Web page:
T6.4 Product data

Welcome to the last of four tutorials which aim to get you up to speed with Dynamicweb Rapido – for an overview of the course look here.

In the previous three tutorials we explored how Rapido is configurable in the extreme, and how to work with content using the Rapido item types. In this final tutorial we will dive into the basics of working with product data on Rapido.

Most Rapido versions ship with example implementations of web shops – currently bikes and fashion – alongside product data for each shop. Of course, you’re probably not building a bike shop or a fashion shop, and even if you are the product portfolio will have different properties than on the example websites, and the product portfolio is organized in a different manner. Your point of departure may even be a Rapido installation devoid of product data, or without an Ecommerce setup at all.

In short, there’s much to be gained by taking a good, hard look at how Ecommerce is handled on Rapido – this includes examining:

  • How the Product Catalog works on Rapido
  • How product images are matched to a product
  • How variants behave on Rapido
  • How to add related products to a product
  • How to add custom fields
  • How to add new facets to the product catalog
  • How to switch from one-step-checkout to multi-step checkout and vice versa


Products – broadly speaking publishes products which:

  • Are Active
  • Exists in the context language and shop
  • Matches the filter values set (if any)
  • Matches the search term provided (if any)

Since the query reacts dynamically to the website context, it’s trivial to add a new shop to a solution and switch to using that. You can examine the actual query by going to Settings > Repositories > Products and clicking the Products query – don’t worry if it looks technical, we will return to it in greater detail in a later exercise.

Ok, it’s time to get down to business:

  • Create a new shop – in the Indexing section of the shop settings check Auto-build index when products are updated and select Products
  • Open the website Ecommerce settings – set the new shop as the default context shop for the website, and set the language to English

Open the frontend and navigate to a product list – you will see no products, which is of course expected now that we’ve changed the website to retrieve products from an empty shop. So, let’s add some products to the solution:

  1. Go to Ecommerce > Product Catalog
  2. Right-click the new shop and create a couple of product groups
  3. Open each group and create 1 or 2 products – give them a name, a number, a stock and a price but leave all other fields blank for now

Since the shop is set up to auto-build the Products index when products are saved, they are immediately published to frontend. Let’s take a closer look at the component responsible for that; Product Catalog app. Open the Content tree and click on the Products page – then open the Products paragraph and switch to the App settings view.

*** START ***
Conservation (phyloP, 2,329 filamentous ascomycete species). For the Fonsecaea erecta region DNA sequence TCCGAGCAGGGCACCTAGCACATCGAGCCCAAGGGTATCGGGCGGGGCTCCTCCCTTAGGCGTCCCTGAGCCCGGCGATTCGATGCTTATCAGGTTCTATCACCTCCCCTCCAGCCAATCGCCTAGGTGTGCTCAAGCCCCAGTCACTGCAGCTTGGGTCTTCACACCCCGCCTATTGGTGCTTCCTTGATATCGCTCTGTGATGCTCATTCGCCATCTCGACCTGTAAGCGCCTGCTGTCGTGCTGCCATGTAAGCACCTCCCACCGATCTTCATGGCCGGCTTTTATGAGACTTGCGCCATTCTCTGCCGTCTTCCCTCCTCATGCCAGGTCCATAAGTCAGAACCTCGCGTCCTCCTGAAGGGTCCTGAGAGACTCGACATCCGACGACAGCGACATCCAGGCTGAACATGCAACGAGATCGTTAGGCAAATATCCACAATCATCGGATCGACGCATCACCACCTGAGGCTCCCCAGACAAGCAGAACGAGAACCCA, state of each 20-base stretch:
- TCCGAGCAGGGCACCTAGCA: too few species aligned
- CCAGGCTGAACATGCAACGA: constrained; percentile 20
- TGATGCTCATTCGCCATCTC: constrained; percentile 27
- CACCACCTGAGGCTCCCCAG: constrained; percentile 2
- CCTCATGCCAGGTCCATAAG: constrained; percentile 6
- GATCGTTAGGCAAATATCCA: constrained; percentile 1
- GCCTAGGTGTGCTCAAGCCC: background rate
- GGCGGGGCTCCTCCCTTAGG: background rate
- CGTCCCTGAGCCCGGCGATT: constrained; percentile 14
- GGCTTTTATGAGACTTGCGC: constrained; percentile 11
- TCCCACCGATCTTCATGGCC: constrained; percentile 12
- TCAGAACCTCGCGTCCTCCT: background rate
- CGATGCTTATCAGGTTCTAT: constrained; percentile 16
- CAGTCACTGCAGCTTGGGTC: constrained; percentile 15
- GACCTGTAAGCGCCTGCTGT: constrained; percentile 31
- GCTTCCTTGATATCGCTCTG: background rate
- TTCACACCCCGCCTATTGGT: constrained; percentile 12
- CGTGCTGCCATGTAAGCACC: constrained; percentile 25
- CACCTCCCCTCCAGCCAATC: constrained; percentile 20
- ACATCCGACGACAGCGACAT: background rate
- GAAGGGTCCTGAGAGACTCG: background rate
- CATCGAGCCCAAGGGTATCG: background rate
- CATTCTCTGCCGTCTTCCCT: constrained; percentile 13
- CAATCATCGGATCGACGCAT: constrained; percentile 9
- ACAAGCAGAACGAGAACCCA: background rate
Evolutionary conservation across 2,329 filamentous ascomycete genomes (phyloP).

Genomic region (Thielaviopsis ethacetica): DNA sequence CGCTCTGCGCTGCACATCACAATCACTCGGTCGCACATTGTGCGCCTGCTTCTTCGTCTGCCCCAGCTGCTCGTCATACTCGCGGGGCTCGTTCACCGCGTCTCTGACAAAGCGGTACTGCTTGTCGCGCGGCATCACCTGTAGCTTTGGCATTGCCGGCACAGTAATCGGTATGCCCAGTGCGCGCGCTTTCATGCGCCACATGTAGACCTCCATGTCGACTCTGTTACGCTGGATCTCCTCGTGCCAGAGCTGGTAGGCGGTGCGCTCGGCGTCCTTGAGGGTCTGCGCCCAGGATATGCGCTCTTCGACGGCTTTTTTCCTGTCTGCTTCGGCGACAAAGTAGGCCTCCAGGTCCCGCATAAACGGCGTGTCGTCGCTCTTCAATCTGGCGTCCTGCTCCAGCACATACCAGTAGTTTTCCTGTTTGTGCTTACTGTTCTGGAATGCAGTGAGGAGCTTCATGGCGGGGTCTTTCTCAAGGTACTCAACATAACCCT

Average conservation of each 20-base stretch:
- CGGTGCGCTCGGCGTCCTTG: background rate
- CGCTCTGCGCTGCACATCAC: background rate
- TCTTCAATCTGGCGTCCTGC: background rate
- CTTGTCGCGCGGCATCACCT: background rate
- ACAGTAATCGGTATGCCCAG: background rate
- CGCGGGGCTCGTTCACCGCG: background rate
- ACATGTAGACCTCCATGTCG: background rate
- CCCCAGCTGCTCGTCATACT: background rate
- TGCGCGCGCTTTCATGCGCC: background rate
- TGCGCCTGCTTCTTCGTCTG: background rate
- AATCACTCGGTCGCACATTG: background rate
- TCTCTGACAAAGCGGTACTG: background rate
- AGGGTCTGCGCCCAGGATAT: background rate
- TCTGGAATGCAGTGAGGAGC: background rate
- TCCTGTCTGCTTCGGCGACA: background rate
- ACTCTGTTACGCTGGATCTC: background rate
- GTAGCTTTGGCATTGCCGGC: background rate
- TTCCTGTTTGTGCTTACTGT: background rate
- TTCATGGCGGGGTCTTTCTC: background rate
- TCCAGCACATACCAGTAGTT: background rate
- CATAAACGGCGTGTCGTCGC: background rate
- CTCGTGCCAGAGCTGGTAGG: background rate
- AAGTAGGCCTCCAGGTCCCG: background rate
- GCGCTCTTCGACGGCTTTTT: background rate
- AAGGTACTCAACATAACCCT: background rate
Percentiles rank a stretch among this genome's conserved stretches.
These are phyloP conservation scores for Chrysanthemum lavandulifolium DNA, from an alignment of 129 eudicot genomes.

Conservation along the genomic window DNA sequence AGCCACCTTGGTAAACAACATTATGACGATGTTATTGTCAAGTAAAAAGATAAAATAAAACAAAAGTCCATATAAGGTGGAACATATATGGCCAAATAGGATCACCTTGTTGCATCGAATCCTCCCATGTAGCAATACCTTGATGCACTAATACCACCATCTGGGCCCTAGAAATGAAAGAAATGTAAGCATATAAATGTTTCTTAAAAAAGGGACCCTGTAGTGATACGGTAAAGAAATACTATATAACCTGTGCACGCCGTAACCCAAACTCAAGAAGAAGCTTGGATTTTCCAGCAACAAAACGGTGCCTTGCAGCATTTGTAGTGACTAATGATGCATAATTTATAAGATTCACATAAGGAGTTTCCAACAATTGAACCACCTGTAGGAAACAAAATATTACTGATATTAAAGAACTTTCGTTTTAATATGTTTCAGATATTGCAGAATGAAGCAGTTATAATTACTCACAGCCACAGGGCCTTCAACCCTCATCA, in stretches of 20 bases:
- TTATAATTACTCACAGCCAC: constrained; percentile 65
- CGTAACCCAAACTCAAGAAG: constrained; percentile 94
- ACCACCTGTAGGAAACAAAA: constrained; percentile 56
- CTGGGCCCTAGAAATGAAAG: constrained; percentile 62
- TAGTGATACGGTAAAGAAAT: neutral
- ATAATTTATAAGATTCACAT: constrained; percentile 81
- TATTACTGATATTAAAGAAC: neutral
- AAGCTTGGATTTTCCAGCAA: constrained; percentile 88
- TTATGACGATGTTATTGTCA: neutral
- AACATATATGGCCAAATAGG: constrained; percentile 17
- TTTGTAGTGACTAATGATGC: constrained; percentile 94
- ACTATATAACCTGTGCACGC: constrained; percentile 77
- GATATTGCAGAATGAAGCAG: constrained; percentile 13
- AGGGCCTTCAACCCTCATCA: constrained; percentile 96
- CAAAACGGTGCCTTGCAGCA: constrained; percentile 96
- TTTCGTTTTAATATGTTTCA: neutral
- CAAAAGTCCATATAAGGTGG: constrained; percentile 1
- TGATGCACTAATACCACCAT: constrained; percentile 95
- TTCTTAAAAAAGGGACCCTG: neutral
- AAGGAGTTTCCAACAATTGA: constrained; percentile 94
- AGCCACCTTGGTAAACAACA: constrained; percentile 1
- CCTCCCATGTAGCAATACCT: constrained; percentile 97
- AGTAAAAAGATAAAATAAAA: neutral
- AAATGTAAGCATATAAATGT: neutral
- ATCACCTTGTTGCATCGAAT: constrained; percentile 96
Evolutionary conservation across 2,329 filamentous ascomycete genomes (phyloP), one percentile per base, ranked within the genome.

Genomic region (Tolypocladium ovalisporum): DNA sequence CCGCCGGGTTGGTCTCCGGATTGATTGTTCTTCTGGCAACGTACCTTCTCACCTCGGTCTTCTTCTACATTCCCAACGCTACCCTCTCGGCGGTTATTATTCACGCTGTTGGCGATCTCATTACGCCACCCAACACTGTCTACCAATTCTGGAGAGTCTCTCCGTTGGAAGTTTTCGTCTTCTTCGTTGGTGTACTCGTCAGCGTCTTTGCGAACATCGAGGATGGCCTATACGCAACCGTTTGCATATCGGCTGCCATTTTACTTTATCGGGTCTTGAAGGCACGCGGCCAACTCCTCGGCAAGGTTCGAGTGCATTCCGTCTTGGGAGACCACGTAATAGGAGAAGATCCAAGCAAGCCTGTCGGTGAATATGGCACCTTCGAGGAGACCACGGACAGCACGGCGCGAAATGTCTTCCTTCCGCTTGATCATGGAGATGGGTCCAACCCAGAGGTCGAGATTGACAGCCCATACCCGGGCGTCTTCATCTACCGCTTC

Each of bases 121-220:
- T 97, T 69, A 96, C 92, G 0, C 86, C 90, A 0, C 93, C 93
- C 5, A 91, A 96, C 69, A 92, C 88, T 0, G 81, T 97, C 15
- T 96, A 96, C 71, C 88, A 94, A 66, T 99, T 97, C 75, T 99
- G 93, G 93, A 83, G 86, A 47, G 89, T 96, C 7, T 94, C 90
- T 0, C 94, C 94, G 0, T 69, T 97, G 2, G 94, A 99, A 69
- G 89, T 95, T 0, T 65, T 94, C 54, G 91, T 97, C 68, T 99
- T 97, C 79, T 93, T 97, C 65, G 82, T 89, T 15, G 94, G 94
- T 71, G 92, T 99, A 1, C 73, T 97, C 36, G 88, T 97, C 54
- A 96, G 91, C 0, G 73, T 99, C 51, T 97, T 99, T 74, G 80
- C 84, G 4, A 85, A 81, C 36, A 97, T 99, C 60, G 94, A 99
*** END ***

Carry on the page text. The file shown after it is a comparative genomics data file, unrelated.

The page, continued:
Note the following:

  • The product catalog uses the Products query to identify which products to publish – and an associated Products facet group to publish filters
  • The Display section is used to change the number of products per page
  • The Templates section is used to control how products are shown in frontend – the templates used are Rapido-specific and fairly advanced, since they need to account for all the different configuration options we covered during tutorial 2

Once you’re comfortable that you understand how products are published to frontend, proceed to the next exercise.

One thing you may have noticed is that while you created a new shop, new groups, and new products in the previous exercise, the navigation still shows the Bike shop product groups (Figure 3.1).

Figure 3.1 An Ecom navigation

Let’s do something about that:

  1. Open the Content tree and navigate to the Products page
  2. Click Properties in the toolbar
  3. On the page properties toolbar, switch to the Options tab
  4. Click the Navigation button to open the Navigation settings (Figure 3.2)
  5. Under the Ecommerce section select your new shop instead of the Bikez shop
Figure 3.2 Select the new shop

Go to frontend and verify that the correct product groups are now used in the navigation, then proceed to the next exercise.

On Rapido, product images are assigned to products via Image Patterns based on the product number. In concrete terms, this means that images which are placed in a specific folder and are correctly named are matched to a product or product variant automatically – for instance, an image called 701.jpg will be automatically matched to the product with the product number 701.

Figure 4.1 shows a typical configuration at the time of writing this course.

Figure 4.1 Product images matched to products using image patters

Image patterns are defined on the shop – let’s try it out:

  • Read this article about Image Patterns
  • Go to Files > Images > Ecom and create a new subfolder for your shop
  • Go to Ecommerce > Product Catalog
  • Right-click and edit the Bikez shop – take a screenshot of the Alternative images section
  • Right-click and edit your new shop – activate alternative images and replicate the settings on this shop. Set your new folder as the image folder.

After defining the image patterns, go to your newly created subfolder under Files/Images/Ecom and add a number of images to this folder matching the product numbers of the products you created during the exercise 1. If the images are named correctly and use the correct extension (.jpg by default), they will immediately appear in frontend when the product list is reloaded.